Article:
Kopter’s SH09 flies with a new main rotor configuration
Kopter continues to pursue its flight test campaign in Sicily with its third prototype (P3) having now reached more than 100 flights. P3 is equipped with a modified main rotor head and the next generation of main rotor blades. Both were successfully tested at the end of 2019 on the company’s whirl tower in Ennetmoos, Switzerland. They have now been installed on P3 in Pozzallo where Kopter has established its flight test activities since March 2019. This upgrade package is part of a scheduled configuration evolution towards the final optimisation of the production aircraft.
After an initial set of ground runs and flights have been completed, all the expected improvements have been confirmed. The new main rotor head architecture optimises the dynamic behaviour particularly in the handling qualities further reducing the pilot workload in all phases of flight. The next generation of main rotor blades is expected to improve the performance at high altitude and high weight. The full performance evaluation is the subject of the ongoing flight test campaign.
Bell Boeing CMV-22B Osprey successfully completes first flight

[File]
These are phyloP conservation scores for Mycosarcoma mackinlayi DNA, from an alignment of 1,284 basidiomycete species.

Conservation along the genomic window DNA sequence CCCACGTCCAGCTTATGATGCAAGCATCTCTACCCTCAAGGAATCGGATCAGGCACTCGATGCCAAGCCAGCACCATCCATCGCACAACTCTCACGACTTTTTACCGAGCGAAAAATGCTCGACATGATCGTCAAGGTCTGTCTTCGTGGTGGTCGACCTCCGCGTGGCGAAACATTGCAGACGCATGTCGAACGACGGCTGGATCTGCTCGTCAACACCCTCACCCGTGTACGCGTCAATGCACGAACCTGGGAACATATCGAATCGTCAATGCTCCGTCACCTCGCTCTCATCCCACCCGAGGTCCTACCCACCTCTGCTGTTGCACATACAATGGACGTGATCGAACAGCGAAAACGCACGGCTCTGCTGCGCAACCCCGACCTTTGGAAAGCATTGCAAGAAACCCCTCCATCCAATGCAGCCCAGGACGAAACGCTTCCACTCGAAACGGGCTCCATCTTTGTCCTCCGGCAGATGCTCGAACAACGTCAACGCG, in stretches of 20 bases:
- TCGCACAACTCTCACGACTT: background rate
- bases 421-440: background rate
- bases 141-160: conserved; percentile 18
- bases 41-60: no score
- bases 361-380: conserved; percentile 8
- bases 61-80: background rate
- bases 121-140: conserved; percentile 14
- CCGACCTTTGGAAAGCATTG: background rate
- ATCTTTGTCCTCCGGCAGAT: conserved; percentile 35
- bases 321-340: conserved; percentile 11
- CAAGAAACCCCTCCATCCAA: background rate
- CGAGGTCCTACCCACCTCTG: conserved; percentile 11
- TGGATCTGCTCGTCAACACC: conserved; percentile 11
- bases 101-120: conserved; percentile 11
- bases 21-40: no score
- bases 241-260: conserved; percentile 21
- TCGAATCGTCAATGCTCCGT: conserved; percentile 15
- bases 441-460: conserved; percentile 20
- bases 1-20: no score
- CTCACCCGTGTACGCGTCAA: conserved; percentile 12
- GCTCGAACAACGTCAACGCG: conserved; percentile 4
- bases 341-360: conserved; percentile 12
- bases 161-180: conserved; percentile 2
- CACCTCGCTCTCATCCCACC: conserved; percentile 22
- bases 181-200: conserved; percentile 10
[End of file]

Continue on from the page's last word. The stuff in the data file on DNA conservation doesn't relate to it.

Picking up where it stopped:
During the past week the first CMV-22B Osprey, built by Boeing and Bell Textron completed its first flight operations at Bell’s Amarillo Assembly Center. The CMV-22B is the latest variant of the tiltrotor fleet, joining the MV-22 and CV-22 used by the US Marine Corps and US Air Force. The US Navy will use the CMV-22B to replace the C-2A Greyhound for transporting personnel, mail, supplies and high-priority cargo from shore bases to aircraft carriers at sea. Bell Boeing designed the Navy variant specifically for carrier fleet operations by providing increased fuel capacity for the extended range requirement. The mission flexibility of the Osprey will increase operational capabilities and readiness, in addition to ferrying major components of the F-35 engine. “With the ability to travel up to 1,150 nautical miles, the CMV-22B will be a lifeline for our servicemen and women out at sea,” said Kristin Houston, vice president, Boeing Tiltrotor Programmes and director, Bell Boeing V-22 Programme. “The quality and safety built into this aircraft will revolutionise the way the U.S. Navy fulfils its critical carrier onboard delivery mission.” Bell Boeing will deliver the first CMV-22B to Air Test and Evaluation Squadron (HX) 21 in early 2020 for developmental testing.